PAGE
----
During this webinar, recipients of 2018 Second Chance Act (SCA) Adult Reentry and Employment Strategic Planning grants received information on the requirements and deliverables of the program. Specifically, grantees learned how they will develop a strategic plan that is comprehensive, collaborative, and multisystemic in its approach to increase economic mobility and reduce recidivism for people returning to the community from incarceration.
During this webinar, grantees received information about the grant program, including steps for getting the program started, submission of the Planning and Implementation Guide, and Bureau of Justice Assistance expectations.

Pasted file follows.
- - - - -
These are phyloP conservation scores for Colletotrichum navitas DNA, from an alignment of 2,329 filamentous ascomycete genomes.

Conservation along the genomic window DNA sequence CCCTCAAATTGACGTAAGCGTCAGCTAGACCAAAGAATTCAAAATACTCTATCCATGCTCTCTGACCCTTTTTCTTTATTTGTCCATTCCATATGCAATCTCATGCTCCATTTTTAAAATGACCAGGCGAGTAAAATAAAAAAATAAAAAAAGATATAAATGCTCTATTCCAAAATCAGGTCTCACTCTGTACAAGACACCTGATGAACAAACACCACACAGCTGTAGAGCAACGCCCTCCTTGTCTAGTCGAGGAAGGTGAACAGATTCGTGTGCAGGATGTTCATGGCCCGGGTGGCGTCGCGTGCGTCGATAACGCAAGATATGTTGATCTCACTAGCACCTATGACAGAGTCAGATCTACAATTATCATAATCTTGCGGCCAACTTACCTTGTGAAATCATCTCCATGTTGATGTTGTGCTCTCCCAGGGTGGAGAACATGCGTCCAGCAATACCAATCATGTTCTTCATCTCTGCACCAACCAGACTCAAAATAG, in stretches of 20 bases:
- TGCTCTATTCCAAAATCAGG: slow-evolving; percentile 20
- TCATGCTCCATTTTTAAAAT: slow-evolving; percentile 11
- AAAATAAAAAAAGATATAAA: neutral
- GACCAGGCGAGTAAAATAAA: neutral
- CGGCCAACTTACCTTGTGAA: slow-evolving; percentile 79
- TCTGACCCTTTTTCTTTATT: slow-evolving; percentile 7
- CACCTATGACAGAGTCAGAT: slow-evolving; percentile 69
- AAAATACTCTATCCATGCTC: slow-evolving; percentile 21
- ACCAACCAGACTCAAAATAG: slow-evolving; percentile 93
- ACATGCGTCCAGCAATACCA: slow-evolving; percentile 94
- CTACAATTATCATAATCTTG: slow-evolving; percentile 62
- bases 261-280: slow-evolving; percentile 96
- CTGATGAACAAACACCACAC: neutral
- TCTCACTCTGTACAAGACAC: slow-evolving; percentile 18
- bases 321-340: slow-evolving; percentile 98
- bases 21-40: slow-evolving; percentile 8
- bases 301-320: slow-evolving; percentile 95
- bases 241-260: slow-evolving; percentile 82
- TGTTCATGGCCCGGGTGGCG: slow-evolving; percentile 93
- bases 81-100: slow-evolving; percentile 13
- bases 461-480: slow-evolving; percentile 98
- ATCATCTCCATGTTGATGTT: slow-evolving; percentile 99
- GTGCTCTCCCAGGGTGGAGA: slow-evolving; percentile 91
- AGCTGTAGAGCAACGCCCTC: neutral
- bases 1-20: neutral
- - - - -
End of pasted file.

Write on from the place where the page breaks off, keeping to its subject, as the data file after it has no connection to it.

During this webinar, FY18 SCA Innovations in Reentry grantees received information about the grant program, including steps for starting their program, submitting the Planning and Implementation Guide, and fulfilling Bureau of Justice Assistance expectations.
In this webinar, representatives from the NRRC, along with staff from BJA, provide an overview of the Second Chance Act’s Reentry for Adults with Co-Occurring Substance Abuse and Mental Illness (CSAMI) grant program and explain the training and technical assistance opportunities that are available to grantees, including the Planning & Implementation Guide, and other resources available to grantees.
This webinar provides an overview of the new NICCC site and discusses how attorneys, judges, policymakers, advocates, and people involved in the criminal justice system can leverage this one-of-a-kind resource to better navigate and understand these often-overlooked policies.